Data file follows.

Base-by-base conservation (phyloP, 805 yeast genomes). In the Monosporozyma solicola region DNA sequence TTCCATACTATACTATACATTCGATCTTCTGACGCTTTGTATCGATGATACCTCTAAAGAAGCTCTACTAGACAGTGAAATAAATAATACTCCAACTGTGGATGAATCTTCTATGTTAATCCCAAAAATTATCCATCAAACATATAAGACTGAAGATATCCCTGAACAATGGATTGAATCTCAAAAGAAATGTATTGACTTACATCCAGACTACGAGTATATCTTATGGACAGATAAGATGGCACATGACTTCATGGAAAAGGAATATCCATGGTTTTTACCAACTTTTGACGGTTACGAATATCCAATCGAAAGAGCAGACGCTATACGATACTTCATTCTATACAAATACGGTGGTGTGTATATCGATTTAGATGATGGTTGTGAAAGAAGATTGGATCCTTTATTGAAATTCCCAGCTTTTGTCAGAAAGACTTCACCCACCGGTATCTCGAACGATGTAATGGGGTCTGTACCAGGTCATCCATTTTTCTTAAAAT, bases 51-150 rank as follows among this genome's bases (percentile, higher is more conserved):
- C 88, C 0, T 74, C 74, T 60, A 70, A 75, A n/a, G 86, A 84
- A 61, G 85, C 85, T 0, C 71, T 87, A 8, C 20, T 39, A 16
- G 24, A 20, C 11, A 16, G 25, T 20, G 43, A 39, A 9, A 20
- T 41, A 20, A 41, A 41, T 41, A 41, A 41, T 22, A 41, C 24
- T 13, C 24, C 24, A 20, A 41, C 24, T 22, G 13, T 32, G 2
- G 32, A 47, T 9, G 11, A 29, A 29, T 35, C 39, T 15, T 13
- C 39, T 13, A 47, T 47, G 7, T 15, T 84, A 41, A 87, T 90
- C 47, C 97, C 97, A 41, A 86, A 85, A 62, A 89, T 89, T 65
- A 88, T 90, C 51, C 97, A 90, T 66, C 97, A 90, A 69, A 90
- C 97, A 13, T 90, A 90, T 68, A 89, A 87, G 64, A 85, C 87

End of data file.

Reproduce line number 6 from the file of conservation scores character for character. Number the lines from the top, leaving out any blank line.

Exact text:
- T 13, C 24, C 24, A 20, A 41, C 24, T 22, G 13, T 32, G 2